ARCHAEOLOGISTS have discovered some tantalising glimpses of a long-lost York at the site of the ongoing Queen Street Bridge demolition – including the remains of a long-lost brick pavement, and evidence that the area was once a medieval rubbish dump.

They haven’t found any more Roman skeletons so far, even though it is known that there was once a Roman cemetery at the site.

But with excavations set to resume in the near future once the bridge has been demolished this weekend, they aren’t ruling anything out.

Experts from York Archaeology – formerly known as the York Archaeological Trust – excavated the area in front of the railway station where a temporary new road has now been built.

York Press: A section of lost brick pavement uncovered by archaeologists at York's Queen StreetA section of lost brick pavement uncovered by archaeologists at York's Queen Street (Image: York Archaeology)

It’s an area of the city that has been buried for about 150 years - and they say their efforts have yielded some ‘fascinating’ archaeology.

Among the discoveries was a large area of pavement made from ‘scoria’ bricks – bricks made from blast furnace slag from the industrial North.


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They believe this pavement would once have lined the approaches to the station.

Archaeologists have also found evidence that this area outside the city walls may well have been used as a rubbish dump in medieval times.

York Press: The Queen Street Bridge site where archaeologists have been workingThe Queen Street Bridge site where archaeologists have been working (Image: York Archaeology)

“This is an area that has been substantially disturbed by building works during the Victorian era,” said York Archaeology project manager Mary-Anne Slater.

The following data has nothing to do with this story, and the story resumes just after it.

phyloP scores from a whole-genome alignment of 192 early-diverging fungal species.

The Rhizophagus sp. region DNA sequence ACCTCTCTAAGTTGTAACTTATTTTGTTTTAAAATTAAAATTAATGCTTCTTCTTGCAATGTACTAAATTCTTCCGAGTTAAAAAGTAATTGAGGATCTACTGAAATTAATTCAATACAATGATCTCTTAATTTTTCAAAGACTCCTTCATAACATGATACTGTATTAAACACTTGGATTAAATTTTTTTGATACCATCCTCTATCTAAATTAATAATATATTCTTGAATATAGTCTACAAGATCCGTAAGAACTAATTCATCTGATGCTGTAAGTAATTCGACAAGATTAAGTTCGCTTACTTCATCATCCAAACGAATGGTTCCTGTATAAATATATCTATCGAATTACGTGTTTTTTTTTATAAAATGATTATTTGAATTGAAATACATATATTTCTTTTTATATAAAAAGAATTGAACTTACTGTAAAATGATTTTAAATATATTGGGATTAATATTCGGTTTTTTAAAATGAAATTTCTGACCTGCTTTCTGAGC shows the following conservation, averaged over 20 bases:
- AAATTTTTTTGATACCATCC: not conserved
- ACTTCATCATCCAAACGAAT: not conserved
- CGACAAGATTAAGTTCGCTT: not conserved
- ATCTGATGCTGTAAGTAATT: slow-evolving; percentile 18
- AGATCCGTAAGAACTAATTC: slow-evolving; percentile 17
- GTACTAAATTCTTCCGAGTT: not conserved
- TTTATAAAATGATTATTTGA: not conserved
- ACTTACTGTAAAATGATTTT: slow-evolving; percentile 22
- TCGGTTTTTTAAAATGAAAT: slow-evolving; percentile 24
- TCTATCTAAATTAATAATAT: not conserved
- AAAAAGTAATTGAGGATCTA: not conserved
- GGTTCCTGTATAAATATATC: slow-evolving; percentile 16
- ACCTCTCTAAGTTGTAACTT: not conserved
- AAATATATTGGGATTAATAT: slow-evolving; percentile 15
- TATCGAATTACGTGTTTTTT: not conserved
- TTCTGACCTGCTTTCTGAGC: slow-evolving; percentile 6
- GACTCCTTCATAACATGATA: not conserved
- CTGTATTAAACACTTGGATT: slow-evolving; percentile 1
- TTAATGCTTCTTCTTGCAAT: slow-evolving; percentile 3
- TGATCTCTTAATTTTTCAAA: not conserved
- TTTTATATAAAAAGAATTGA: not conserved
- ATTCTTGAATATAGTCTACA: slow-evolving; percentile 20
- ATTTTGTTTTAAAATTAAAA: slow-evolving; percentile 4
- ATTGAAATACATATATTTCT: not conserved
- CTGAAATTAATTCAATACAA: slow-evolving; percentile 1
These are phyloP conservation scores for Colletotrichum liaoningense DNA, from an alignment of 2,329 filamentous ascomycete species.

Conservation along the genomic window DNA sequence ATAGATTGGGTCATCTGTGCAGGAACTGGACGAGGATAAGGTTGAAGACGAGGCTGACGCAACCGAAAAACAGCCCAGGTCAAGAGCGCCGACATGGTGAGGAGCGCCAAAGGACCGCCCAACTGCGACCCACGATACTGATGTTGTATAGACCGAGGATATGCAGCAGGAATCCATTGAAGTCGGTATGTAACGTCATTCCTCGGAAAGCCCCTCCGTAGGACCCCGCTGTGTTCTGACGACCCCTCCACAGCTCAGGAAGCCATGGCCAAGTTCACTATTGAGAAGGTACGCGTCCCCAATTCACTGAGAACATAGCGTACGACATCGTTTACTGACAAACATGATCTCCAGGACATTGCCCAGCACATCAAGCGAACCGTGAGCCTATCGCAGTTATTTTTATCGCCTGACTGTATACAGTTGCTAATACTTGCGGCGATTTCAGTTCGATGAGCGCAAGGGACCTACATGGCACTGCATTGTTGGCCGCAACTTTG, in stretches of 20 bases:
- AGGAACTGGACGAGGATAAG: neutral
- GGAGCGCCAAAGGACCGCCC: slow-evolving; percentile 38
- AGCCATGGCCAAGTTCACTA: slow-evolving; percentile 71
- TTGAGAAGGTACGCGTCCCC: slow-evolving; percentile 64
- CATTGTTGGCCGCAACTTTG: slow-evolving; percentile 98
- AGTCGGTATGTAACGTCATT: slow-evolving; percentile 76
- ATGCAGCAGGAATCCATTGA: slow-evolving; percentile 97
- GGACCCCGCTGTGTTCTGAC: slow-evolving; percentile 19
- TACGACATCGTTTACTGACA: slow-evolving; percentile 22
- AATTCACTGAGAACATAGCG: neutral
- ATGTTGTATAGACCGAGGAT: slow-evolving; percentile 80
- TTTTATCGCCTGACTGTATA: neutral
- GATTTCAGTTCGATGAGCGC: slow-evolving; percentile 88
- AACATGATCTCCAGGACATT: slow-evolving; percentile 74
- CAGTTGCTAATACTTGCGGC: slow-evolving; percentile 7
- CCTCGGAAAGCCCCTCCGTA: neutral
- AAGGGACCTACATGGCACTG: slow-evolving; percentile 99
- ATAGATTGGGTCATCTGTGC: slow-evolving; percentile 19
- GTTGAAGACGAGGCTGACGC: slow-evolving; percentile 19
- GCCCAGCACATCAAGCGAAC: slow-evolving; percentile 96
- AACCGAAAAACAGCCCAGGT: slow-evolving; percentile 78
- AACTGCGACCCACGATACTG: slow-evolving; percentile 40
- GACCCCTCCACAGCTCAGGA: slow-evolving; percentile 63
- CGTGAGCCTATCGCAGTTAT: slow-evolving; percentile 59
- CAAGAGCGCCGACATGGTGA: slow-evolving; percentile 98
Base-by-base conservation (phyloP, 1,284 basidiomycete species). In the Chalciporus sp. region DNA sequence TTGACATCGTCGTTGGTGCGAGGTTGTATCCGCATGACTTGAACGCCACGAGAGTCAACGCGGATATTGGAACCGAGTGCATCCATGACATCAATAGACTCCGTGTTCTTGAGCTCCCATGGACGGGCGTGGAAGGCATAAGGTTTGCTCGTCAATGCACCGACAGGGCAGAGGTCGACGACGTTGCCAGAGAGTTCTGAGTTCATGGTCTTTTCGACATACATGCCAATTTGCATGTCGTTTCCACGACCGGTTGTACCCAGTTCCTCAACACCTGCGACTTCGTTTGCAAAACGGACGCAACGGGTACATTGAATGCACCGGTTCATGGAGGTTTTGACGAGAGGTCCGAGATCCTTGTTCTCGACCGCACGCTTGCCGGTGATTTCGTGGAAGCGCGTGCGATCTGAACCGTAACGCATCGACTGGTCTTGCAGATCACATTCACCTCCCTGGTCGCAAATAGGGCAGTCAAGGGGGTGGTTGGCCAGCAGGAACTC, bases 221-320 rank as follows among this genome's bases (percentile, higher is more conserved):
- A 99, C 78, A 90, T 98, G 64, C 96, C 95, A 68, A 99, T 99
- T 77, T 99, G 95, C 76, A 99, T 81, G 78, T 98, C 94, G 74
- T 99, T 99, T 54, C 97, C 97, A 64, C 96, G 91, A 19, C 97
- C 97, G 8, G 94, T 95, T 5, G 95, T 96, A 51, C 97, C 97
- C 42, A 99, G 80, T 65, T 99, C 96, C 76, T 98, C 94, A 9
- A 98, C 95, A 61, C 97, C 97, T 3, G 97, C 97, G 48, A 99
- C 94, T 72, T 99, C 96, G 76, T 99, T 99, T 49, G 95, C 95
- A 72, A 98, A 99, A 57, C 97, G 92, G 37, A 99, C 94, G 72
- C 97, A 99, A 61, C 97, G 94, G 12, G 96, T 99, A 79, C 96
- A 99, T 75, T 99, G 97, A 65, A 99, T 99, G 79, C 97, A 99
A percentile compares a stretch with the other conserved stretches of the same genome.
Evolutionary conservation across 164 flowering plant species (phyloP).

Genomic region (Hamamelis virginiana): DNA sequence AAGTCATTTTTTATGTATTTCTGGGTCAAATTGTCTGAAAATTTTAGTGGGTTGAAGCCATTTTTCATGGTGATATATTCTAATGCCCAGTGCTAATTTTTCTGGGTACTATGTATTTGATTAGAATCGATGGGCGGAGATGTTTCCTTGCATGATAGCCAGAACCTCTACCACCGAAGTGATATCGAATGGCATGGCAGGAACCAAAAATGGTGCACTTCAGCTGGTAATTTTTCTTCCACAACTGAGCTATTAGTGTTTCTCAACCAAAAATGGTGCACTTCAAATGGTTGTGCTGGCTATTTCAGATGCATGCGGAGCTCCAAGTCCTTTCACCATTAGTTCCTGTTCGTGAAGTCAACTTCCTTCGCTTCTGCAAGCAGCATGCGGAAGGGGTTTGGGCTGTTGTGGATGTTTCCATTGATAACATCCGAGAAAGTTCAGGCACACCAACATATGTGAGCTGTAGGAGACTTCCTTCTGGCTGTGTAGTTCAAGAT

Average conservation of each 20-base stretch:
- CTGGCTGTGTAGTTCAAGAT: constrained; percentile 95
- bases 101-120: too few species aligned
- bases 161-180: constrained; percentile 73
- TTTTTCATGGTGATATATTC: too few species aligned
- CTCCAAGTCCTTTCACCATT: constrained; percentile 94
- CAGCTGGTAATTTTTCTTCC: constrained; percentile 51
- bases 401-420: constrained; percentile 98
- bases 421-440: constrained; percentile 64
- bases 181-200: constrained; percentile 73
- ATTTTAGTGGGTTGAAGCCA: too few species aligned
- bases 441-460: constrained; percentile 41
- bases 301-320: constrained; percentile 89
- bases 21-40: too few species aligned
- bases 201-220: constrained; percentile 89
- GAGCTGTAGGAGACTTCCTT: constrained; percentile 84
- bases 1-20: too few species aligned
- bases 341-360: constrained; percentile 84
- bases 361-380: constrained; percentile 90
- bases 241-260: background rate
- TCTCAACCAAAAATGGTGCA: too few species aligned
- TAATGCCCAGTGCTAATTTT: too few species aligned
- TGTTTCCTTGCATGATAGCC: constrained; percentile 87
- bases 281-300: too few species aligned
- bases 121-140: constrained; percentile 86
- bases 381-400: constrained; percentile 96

“Beneath the flags, we have found drainage ditches from the 19th century, and below them, evidence of large medieval ditches containing broken green glaze pottery and animal bones dating back to the 13th and 14th centuries.

“This area outside the city walls was agricultural land during the medieval period, and the ditches may have been used for dumping rubbish from the medieval city.”

York Press: Broken pottery uncovered at the Queen Street Bridge siteBroken pottery uncovered at the Queen Street Bridge site (Image: YORK ARCHAEOLOGY)

Although it is known that a Roman cemetery existed on this site, and some disturbed bone was recovered in part of the trench, probably lifted from lower levels by ploughing, archaeologists say are yet to excavate any Roman skeletons comparable with those found previously at York Station.

But the archaeological investigations set to continue in the area below the Queen Street bridge site once the bridge itself has been removed - and before the new permanent road is installed – there may yet be more finds to come.

Pete Kilbane, City of York Council’s executive member for transport and deputy leader, said that given York’s 2,000 years of continuous habitation, the chance to unearth traces of the city’s past was something that had to be factored into any major project such as that at Queen Street.

York Press: The site at Queen Street where archaeologists have been at workThe site at Queen Street where archaeologists have been at work (Image: York Archaeology)

“We liaise closely with York Archaeology to protect any discoveries while managing disruption and allowing the works to progress,” he said.

“From previous work in the York Station area we know that there is a high possibility of Roman burials being present.

“York Archaeology is on site monitoring the work to ensure that any archaeological deposits are excavated and recorded before works progress.”